Little House on the Prairie

Season 4 Episode 12

Here Come The Brides

Aired Wednesday 12:00 AM Dec 05, 1977 on NBC

Episode Fan Reviews (4)

Write A Review
out of 10
71 votes
  • Miss Beadle and Nellie both get married in this episode--though Nellie\'s marriage only lasts about 10 minutes!

    This episode is hands-down one of the funniest ever written in this series. A new student enrolls in Miss Beadle\'s class, a real bumpkin named Luke Sims. He\'s witless, shoeless, and immediately attracted to Nellie Oleson--and she to him!!! Mrs. Oleson\'s reaction to this star-crossed couple is swift and predictable: she forbids Nellie from having any contact with Luke outside school, an order Nellie ignores. Meanwhile, in the course of discussing Luke\'s schoolwork, Mr. Sims, a strangely handsome pig farmer, and sweet spinster Miss Beadle slowly fall for each other in a charming story-line. Eventually, Mr. Sims asks Miss Beadle to marry him. While taking time to think it over, Nellie begins to ask questions about marriage to Miss Beadle, who gives answers pertainant to a proper adult relationship; however, Nellie\'s questions refer to herself. She and Luke run off to get married and do so in an absolutely hilarious scene in the living room of a justice of the peace. The Olesons, Mr. Sims and Miss Beadle chase them down, and while Mrs. Oleson oversees the tearing-up of the wedding certificate, Adam Sims and Eva Beadle decide to take the plunge right then and there. Worth viewing for the two genuinely charming--and funny--love stories, and the humor of the long-suffering justice of the peace. Great Fun!
  • Marriages galore in Walnut Grove!

    I found parts of this episode very sweet and parts highly amusing. Miss Beadle meets and marries Adam Sims, a widower with a young son. Meanwhile, Nellie Oleson has found herself a beau whom she wishes to marry but Harriet is alarmed and furious, after all, he is just a 'farm boy' and certainly not good enough for her beloved Nellie!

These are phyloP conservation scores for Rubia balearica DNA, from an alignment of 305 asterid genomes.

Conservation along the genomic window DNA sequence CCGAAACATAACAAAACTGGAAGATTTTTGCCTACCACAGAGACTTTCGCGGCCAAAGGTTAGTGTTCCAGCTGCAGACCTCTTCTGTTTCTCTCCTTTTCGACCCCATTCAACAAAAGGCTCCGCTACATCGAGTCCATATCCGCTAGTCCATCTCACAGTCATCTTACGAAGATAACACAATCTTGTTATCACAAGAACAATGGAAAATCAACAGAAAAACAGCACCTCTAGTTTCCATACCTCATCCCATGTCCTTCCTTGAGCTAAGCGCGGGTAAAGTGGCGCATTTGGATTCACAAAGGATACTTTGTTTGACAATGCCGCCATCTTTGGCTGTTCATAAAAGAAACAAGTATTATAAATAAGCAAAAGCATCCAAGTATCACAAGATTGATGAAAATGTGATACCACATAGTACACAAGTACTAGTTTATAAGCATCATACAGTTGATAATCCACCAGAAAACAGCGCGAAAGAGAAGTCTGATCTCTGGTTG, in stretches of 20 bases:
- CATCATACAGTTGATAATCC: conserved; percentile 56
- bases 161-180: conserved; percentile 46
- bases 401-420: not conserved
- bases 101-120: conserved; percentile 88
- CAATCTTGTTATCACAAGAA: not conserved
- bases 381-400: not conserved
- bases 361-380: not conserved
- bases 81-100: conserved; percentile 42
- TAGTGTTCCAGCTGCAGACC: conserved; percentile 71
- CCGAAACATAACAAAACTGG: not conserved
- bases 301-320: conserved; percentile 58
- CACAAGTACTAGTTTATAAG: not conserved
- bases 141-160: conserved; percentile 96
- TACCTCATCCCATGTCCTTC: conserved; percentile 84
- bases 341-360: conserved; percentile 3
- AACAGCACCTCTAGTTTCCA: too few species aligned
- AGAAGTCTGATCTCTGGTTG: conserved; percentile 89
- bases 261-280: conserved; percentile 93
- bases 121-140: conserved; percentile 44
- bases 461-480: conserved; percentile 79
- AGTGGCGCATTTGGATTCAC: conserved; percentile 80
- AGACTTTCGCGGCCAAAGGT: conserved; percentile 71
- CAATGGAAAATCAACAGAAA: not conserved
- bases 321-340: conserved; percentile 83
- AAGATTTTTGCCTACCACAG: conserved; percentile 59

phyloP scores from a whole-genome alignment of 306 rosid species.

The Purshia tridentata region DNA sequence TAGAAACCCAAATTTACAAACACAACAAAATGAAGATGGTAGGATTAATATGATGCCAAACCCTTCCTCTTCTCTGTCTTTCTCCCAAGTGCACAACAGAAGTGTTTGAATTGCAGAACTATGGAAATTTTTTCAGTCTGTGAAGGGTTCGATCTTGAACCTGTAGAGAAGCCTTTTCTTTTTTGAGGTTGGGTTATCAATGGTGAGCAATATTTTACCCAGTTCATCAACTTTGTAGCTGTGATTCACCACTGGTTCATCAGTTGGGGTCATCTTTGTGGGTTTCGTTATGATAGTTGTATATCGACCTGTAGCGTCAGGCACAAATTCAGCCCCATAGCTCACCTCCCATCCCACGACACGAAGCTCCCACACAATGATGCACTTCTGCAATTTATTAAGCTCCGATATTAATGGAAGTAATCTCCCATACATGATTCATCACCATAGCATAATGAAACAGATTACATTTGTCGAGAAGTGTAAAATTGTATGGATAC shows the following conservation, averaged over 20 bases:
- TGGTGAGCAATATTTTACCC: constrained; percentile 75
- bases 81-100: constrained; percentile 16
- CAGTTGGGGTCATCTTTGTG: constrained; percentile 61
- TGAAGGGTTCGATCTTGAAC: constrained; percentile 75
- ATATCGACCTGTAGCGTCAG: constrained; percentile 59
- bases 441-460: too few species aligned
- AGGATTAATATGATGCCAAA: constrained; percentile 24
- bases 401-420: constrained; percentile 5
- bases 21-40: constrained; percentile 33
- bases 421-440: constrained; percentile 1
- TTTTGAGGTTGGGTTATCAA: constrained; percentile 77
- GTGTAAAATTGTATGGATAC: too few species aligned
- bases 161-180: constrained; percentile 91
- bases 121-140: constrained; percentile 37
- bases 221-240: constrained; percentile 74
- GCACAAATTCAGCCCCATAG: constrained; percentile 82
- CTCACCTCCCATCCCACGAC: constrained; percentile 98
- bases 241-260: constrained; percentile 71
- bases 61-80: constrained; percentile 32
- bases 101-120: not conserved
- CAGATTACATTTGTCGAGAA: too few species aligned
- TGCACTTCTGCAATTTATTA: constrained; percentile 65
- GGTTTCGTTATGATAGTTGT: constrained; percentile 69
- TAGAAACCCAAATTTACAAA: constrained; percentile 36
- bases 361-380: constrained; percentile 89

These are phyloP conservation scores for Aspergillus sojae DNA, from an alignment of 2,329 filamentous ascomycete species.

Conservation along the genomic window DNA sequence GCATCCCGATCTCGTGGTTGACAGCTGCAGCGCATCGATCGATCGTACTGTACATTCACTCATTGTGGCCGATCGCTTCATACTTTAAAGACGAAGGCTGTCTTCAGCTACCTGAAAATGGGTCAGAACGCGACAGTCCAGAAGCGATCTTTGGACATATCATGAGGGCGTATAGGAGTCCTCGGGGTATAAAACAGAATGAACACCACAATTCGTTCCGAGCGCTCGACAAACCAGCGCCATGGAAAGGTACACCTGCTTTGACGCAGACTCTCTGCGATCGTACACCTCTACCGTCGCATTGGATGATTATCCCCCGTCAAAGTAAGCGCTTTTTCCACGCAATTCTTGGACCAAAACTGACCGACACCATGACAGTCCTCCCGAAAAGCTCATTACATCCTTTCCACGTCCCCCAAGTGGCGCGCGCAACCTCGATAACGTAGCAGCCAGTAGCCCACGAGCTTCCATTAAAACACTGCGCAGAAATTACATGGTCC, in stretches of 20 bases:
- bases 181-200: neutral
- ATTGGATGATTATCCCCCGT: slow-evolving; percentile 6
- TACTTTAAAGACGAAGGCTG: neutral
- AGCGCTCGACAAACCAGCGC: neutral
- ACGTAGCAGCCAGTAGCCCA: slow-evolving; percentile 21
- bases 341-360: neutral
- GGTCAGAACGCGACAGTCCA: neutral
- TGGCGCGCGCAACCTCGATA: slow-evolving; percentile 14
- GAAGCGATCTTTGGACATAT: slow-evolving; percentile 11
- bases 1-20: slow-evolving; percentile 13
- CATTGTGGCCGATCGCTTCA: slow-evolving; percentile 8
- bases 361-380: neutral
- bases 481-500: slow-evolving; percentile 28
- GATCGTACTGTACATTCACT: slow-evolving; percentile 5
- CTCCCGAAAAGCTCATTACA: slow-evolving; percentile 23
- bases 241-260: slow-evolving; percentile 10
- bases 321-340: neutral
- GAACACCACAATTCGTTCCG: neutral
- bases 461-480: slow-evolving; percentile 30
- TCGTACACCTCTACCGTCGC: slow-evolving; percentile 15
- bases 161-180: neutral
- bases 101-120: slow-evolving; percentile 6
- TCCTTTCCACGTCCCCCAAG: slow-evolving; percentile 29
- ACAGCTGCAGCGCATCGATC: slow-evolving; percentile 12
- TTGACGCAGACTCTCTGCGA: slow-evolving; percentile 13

While Miss Beadle's marriage goes ahead, Nellie and her 'future husband' decide that the only way to marry is to elope! Poor Harriet is beside herself and the youngsters are brought back but I have to say that it was a very fun ride to watch while it lasted!
  • This episode is great fun! (ANY "Oleson" episode is great.) Nellie falls hard for the newest bumpkin in town, Luke Simms - brain of straw/heart of gold. And the B-plot: our beloved Miss Beadle is settling down with Luke's (thankfully smarter) father.

    The scene where Luke dines with the Olesons is hysterical. Willie hollers, "Is this what I got all dressed up for?! You're not even wearing a shirt!" Mrs. Oleson (Queen Victoria of the Prairie) gets more than mere vapors upon learning her daughter's "get'n hitched" to Walnut Grove's most eligible rube. "Nels! Get the shotgun!" The wedding scene is chock full 'o bad wedding jokes, "Nellie, do you REALLY take Luke here, for your awful husband?" The honeymoon scene is laugh-out-loud funny. The Oleson-in-laws burst into the room, "Nels! Make her a widow!" Thankfully, an annullment shortly follows.
  • I liked the episode. I miss wholesome television such as Little House. In my opinion most television today is just trash.

    In real life the " Oleson's" surname was Owens. The father "Nels" was William H Owens, the mother "Harriet" was Margaret H, the children were Nellie Owens, and William "Willie" Owens. By 1880 The Ingalls had moved to their permanent residence in Dakota Territory and Nellie was only 10 years old so it is unlikely she eloped with anyone While the Ingalls were there in the 1870's, as Nellie would have been under 10 years of age at the time.

    Miss "Eva Beadle" was actually Mrs. Clementia Bedal. (the name was sometimes mispronounced Beadle. It was not permitted back in those days for married women to teach school, thus the "Miss". In real life Clementia's husband Lafayette Bedal and his father Elias Bedal took out a plat on the land and formed the town of Walnut Grove. Laura Ingalls father Charles was the first justice of the Peace. There was an Eva Bedal, she was the oldest daughter of Lafayette and Clementia but she was born in 1870 and younger then Laura. ( By the way, Clementia was my grand aunt.) Clementia remained married to Lafayette until his death in 1881 in Aitkin county, Minnesota and never married a Simms.

    The name of the main street through Walnut Grove is Bedal street to this day, named after Lafayette and his father.